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SECURITY SAV. BANK v. GREEN TREE ACCEPTANCE

January 9, 1989

SECURITY SAVINGS BANK, SLA, Plaintiff,
v.
GREEN TREE ACCEPTANCE, INC. and MIDWEST FEDERAL SAVINGS AND LOAN ASSOCIATION OF MINNEAPOLIS, Defendants



The opinion of the court was delivered by: COHEN

 In this breach of contract action brought by plaintiff, Security Savings Bank, SLA, ("Security"), defendant, Green Tree Acceptance, Inc. ("Green Tree"), has moved to dismiss plaintiff's complaint pursuant to Fed. R. Civ. P. 8(a); to dismiss certain of plaintiff's claims pursuant to Fed. R. Civ. P. 9(b); to dismiss certain other claims pursuant to Fed. R. Civ. P. 12(b)(6); or in the alternative, to transfer the entire action to the United States Court for the District of Minnesota pursuant to 28 U.S.C. § 1404(a) (1988). Defendant, Midwest Federal Savings and Loan Association of Minneapolis ("Midwest"), has moved to dismiss the claims against it for lack of in personam jurisdiction pursuant to Fed. R. Civ. P. 12(b)(2). Plaintiff opposes these motions, however, Midwest apparently does not oppose Green Tree's transfer motion.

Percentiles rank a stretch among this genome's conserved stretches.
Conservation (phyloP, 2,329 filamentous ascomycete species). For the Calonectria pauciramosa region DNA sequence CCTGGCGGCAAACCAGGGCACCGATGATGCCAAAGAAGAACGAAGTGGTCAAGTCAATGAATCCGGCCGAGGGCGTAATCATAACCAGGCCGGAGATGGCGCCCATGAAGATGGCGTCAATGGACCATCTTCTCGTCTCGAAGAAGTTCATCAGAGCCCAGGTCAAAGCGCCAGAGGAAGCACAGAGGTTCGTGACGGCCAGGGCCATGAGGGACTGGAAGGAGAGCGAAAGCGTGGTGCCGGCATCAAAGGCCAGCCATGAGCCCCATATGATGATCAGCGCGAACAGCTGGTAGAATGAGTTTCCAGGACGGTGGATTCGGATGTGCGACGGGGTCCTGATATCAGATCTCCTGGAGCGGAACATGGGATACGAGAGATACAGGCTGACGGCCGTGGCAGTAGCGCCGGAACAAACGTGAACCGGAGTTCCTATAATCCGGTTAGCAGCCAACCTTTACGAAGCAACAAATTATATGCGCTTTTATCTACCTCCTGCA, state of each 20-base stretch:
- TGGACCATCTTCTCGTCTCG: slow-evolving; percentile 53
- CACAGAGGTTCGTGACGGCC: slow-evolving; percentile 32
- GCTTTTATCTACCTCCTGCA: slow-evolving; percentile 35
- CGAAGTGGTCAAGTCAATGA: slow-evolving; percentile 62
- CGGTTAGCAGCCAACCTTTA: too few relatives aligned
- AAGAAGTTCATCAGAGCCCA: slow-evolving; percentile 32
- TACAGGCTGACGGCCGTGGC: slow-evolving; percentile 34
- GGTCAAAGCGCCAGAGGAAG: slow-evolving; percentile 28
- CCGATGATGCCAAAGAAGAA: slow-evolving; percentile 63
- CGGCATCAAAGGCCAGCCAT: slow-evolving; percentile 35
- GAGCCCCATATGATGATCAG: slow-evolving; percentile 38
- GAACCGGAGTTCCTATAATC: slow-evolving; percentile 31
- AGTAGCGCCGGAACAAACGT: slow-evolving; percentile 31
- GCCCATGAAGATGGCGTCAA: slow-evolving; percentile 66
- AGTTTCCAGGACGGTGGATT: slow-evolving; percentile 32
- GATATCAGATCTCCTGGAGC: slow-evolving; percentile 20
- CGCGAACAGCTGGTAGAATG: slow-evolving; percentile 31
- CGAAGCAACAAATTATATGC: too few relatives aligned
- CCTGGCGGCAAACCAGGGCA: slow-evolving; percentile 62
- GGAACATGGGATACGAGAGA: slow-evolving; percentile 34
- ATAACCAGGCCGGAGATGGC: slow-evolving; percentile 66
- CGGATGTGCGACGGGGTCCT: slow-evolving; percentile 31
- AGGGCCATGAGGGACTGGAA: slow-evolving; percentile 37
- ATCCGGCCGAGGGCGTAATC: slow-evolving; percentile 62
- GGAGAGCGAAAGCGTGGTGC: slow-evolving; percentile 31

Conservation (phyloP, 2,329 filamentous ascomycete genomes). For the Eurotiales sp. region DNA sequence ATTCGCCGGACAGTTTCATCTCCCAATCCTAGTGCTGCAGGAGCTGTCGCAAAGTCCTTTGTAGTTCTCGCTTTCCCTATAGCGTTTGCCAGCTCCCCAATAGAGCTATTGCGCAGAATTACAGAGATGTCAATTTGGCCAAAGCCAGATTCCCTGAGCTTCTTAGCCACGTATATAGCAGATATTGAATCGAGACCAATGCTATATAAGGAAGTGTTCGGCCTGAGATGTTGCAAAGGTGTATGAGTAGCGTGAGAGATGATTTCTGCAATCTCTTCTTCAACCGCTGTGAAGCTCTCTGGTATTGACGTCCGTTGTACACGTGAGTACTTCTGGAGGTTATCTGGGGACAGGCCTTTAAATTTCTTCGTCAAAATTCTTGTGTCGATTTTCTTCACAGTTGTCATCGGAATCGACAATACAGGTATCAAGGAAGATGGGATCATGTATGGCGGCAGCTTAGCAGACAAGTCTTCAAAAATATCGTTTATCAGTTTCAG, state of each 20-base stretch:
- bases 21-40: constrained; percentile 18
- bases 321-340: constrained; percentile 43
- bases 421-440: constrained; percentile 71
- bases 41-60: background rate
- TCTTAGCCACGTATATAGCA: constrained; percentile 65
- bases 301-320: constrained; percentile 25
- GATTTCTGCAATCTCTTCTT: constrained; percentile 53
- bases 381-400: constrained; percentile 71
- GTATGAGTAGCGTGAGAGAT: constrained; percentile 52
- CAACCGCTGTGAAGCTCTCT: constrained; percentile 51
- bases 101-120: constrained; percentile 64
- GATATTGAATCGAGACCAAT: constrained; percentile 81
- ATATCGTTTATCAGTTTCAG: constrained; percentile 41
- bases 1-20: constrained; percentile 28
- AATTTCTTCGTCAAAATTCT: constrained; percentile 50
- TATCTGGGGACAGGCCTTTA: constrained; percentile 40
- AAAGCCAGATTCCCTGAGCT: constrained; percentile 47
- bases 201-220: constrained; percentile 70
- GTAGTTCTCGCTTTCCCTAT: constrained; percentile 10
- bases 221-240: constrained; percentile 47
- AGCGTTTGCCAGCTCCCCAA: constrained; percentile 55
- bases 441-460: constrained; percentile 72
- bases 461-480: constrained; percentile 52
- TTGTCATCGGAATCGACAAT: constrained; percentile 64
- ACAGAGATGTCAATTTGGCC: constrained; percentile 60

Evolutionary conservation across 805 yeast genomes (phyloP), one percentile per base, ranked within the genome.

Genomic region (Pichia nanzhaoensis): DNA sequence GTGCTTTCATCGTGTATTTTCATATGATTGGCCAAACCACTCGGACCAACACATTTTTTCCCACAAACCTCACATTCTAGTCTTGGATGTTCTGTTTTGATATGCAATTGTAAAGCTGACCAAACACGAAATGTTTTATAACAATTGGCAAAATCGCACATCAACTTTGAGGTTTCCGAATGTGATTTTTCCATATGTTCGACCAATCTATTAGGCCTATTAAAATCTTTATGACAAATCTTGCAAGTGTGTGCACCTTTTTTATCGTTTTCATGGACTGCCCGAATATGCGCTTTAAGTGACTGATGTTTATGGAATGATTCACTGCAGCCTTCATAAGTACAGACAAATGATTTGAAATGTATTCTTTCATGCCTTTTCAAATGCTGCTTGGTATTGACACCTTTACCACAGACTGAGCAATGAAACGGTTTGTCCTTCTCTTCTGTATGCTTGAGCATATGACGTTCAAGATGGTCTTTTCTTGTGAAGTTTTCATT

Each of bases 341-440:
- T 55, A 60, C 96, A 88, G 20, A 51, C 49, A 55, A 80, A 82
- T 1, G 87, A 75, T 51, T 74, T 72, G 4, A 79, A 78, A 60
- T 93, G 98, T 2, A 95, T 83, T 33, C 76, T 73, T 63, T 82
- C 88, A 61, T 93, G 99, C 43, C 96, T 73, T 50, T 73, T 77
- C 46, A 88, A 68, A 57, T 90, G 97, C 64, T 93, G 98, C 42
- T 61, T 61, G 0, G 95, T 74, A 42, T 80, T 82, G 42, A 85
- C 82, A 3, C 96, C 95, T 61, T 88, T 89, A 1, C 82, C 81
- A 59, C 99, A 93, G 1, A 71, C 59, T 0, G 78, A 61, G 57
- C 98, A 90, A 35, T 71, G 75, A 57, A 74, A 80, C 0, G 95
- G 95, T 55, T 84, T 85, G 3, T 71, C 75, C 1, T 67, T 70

As this Court finds merit to defendant Green Tree's request for transfer and will grant such a transfer pursuant to 28 U.S.C. § 1404(a), we expressly decline to rule on any other aspects of its motion. Green Tree will be left to reassert its various motions to dismiss to the District Court of Minnesota. As we are transferring the action with respect to Green Tree, we find it to be substantially in the interests of justice to transfer the entire case; we also find, however, in personam jurisdiction lacking in this Court and thus pursuant to 28 U.S.C. § 1406(a) the action against Midwest will also be transferred to the District of Minnesota.

 I. Factual Background